in the Cretaceous Hesperornithiformes (Aves). Life 2020, 10, 62; doi:10.3390/life10050062
Marsh, OC 1880. Odontornithes, a Monograph on the Extinct Toothed Birds of North America. Government Printing Office, Washington DC.
Martin L 1984. A new Hesperornithid and the relationships of the Mesozoic birds. Transactions of the Kansas Academy of Science 87:141-150.

wiki/Hesperornis

Plesiosaur necks: not so flexible after all

With a neck WAAAYYY longer than half the total length
elasmosaurs, like Albertonectes (Figs. 1, 2), have been traditionally referred to as ‘a snake threaded through a sea turtle’ (going back to the Buckland lectures 1832, full story online here). Snakes have no trouble swimming, but so far, paleontologists have not considered the long, minimally flexible neck of elasmosaurs a propulsive organ, as in sea snakes. That might change a little today.

Figure 1. A weak attempt at making sine waves in the neck of Albertonectes.

Figure 1. A weak attempt at making sea snake-like sine waves in the neck of Albertonectes. Note the minimum of bending through effort. Relaxation realigned the neck.

Earlier a vertical configuration was suggested
to explain the weird and extreme morphology of elasmosaurs, entering fish and squid schools from below, distinct from all other oceanic predators. While the flippers were powerful propulsive organs for long distance, when it came to fine tuning while hovering, perhaps the increasingly longer (Fig. 2), snake-like necks helped some. It also moved the bulky flapping torso further from the mouth, so the school of fish would be less and less  likely to notice the intruder in the middle.

Figure 3. Click to enlarge. Albertonectes reconstructed. This 11 m elasmosaur is the longest thusfar recorded. This may be the breathing pose, swallowing air, then submerging the neck. When horizontal the air could be passed back to the lungs, as hypothesized for Dinocephalosaurus.

Figure 2. Click to enlarge. Albertonectes reconstructed. This 11 m elasmosaur is the longest thusfar recorded. This may be the breathing pose, swallowing air, then submerging the neck. When horizontal the air could be passed back to the lungs, as hypothesized for Dinocephalosaurus.

By contrast, Noe, Taylor and Gomez-Perez 2017 reported,
Based on the anatomy of the articular faces of contiguous cervical vertebral centra, neural arches, and cervical ribs, the plesiosaur neck was mainly adapted for ventral bending, with dorsal, lateral and rotational movements all relatively restricted. A new model is proposed for the plesiosaur bauplan, comprising the head as a filter, straining, sieve feeding or sediment raking apparatus, mounted on a neck which acted as a stiff but ventrally flexible feeding tube, attached to the body which acted as a highly mobile feeding platform.”

“The neck increased drag due to its form and large surface area, but was also potentially part of an integrated locomotor system, for instance affecting steering (as it lies in front of the locomotor apparatus) and because the rear of the neck acted as anchorage for musculature from the anterior limb girdles. Hence, any explanation of neck function should consider both slow speed locomotion and more rapid movement during respiration, feeding and predator avoidance.”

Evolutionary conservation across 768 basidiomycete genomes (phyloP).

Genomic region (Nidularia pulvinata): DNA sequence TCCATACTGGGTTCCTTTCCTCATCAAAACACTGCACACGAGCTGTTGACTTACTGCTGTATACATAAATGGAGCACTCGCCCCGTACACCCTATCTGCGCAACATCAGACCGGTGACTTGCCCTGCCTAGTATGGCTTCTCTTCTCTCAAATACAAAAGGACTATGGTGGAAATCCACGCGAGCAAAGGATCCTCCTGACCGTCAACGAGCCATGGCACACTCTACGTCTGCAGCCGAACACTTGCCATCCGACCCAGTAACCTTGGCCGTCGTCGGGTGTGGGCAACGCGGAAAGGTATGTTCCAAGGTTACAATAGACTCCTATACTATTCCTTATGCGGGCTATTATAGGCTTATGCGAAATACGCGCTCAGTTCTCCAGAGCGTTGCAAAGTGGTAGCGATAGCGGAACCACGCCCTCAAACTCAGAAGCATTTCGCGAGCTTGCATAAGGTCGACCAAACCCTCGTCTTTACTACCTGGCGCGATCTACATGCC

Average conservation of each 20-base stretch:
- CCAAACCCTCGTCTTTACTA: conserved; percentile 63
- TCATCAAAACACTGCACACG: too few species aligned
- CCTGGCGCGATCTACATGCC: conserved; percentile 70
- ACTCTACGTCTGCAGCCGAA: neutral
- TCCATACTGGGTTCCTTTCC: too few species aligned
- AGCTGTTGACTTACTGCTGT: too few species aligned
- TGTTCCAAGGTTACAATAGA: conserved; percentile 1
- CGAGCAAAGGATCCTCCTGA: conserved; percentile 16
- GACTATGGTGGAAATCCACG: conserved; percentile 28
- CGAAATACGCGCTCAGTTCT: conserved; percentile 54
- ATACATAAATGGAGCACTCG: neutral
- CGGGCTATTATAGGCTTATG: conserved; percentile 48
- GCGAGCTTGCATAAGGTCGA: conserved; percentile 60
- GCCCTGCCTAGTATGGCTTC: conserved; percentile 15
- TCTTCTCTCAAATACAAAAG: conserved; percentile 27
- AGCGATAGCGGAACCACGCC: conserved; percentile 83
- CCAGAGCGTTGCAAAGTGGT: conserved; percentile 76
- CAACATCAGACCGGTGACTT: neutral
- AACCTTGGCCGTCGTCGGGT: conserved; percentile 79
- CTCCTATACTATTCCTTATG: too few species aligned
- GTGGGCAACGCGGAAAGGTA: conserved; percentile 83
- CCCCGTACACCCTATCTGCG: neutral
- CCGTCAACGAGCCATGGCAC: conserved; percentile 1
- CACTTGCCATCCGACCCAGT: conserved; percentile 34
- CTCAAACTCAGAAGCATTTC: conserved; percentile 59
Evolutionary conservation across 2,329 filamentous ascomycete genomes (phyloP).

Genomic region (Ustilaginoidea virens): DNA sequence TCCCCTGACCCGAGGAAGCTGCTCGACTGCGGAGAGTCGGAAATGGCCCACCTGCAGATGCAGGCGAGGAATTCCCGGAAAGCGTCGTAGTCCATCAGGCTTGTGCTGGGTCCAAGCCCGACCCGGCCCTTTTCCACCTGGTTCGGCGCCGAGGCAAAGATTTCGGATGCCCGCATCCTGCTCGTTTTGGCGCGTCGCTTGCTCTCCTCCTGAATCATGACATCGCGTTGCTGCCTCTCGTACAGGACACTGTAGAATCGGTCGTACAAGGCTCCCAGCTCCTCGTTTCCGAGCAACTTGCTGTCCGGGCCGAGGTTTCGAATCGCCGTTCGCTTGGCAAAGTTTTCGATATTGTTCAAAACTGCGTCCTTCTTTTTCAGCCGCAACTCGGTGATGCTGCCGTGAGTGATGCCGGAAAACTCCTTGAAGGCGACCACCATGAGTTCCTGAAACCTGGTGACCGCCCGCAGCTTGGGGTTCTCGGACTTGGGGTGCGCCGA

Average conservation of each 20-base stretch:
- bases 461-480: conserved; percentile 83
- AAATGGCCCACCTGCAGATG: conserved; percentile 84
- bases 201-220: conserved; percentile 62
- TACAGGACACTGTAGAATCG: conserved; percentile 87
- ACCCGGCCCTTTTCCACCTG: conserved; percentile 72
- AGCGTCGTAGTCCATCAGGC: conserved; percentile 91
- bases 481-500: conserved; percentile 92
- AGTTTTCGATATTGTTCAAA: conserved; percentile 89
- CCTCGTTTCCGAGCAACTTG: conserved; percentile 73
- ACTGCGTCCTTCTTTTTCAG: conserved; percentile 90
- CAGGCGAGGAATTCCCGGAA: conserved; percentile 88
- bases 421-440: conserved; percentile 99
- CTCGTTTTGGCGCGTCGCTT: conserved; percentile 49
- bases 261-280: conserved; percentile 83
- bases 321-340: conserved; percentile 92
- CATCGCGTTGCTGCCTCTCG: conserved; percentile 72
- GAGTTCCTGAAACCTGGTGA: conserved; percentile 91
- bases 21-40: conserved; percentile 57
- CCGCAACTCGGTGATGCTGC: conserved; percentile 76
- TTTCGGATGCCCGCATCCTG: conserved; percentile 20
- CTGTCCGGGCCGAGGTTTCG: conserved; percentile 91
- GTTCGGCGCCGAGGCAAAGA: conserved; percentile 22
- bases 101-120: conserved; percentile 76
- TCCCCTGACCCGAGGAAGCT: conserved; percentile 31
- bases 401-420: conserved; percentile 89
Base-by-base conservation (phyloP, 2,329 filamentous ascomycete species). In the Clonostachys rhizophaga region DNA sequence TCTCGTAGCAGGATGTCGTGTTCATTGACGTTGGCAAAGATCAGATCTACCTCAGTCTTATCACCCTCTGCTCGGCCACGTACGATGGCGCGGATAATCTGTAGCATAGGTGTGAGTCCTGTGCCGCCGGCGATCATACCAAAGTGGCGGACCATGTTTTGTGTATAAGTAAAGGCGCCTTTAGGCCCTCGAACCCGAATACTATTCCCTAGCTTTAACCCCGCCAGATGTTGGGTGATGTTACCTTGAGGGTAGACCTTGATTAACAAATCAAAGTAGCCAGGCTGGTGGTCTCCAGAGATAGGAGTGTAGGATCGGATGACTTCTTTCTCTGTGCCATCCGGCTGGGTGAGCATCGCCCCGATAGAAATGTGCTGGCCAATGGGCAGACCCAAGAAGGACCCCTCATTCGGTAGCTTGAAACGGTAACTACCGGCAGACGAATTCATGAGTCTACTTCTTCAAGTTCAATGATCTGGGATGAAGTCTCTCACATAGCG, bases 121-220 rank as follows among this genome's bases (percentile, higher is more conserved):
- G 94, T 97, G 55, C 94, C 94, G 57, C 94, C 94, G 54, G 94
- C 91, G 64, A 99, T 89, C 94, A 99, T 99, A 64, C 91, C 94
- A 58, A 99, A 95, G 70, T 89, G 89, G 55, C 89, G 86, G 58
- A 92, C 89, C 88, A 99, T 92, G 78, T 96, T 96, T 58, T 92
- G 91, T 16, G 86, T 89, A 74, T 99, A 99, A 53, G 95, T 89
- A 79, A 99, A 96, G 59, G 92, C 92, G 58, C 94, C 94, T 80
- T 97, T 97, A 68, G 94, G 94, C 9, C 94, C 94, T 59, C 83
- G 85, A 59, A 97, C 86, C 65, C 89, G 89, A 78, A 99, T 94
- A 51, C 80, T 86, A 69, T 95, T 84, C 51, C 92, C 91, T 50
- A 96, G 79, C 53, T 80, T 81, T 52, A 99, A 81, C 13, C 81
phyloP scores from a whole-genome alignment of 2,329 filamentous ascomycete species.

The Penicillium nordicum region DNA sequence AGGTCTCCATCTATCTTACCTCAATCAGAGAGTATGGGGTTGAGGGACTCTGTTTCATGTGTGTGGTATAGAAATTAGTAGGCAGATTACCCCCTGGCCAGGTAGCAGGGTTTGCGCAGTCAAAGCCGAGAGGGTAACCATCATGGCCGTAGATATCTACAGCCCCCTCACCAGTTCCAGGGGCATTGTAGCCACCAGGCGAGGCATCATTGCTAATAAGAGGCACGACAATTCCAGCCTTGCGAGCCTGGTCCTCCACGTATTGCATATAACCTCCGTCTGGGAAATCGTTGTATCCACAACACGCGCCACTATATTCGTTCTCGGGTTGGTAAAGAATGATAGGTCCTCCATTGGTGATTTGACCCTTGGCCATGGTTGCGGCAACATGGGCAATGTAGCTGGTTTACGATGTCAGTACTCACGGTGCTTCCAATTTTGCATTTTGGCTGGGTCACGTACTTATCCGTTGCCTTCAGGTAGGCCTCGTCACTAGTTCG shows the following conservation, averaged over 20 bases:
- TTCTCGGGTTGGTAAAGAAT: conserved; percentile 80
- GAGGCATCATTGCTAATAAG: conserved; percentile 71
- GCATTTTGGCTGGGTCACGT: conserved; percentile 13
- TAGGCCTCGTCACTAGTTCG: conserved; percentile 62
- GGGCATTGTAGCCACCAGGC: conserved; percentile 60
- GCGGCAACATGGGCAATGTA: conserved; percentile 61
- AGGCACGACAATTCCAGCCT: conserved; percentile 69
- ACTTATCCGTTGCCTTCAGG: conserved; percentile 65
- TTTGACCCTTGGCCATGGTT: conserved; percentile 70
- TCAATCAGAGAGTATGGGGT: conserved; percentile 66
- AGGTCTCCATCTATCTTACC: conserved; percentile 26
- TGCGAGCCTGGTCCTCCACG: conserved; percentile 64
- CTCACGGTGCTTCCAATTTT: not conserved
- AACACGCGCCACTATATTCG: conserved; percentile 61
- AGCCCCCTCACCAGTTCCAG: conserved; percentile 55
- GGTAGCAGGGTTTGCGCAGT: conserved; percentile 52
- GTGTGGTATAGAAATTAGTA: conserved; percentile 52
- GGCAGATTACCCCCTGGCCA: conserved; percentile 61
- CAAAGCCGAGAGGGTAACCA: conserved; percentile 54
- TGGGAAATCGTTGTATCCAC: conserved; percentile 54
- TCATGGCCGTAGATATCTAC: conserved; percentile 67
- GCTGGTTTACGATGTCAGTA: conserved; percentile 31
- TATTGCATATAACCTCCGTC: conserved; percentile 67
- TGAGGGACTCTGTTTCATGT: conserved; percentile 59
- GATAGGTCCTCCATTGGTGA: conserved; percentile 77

Their study looked at
Muraenosaurus (Figs. 3, 4), Cryptoclidus and Tricleidus (none if these yet in the LRT) as exemplars of long-necked plesiosaurians. All are related to one another, not to elasmosaurs. Noe, Taylor and Gomez-Perez presented a history of plesiosaur neck interpretation and presented their own interpretation (ventral flexion, Fig. 5). Given that comprehensive review, apparently no prior workers envisioned a sea-snake analog for the long neck of elasmosaurs, nor have any envisioned a vertical feeding orientation.

Figure 2. Muraenosaurus in dorsal and lateral views. Compare to figure 1.

Figure 2. Muraenosaurus in dorsal and lateral views. Compare to figure 1.

Rather than a flexible ball-and-socket joint
between cervicals, each plesiosaur vertebra consisted of a spool-shaped centrum with flat or slightly concave articular surfaces (Fig. 4). Most cervical centra are wider than deep. according to Noe, Taylor and Gomez-Perez, but that is largely due to a dorsal indentation for the neural spine. Cervicals preserved in situ indicate no intervening cartilage between centra. So, think of plesiosaur centra as Incan wall stones. There are no spaces between either. This compaction between vertebrae greatly restricts movement between individual cervicals and restricts cervical movement overall. Even so, even half a degree per centrum magnified by 76 cervicals can add up (Fig. 1) permitting some movement. Short, L-shaped cervical ribs are fused to each centrum.Their distal processes do not articulate with one another, but hypothetical ligaments extending from anteroposteriorly-oriented distal tips may have done so.

Figure 5. Muraenosaurus cervical sections from Noe et al. 2017 alongside a ghosted diagram of a complete Muraenosaurus neck.

Figure 4. Muraenosaurus cervical sections from Noe et al. 2017 alongside a ghosted diagram of a complete Muraenosaurus neck. The space between centra can be compared to the space between Incan wall stones. In other words: none. That is not shown in the ghosted reconstruction.

Noe, Taylor and Gomez-Perez conclude,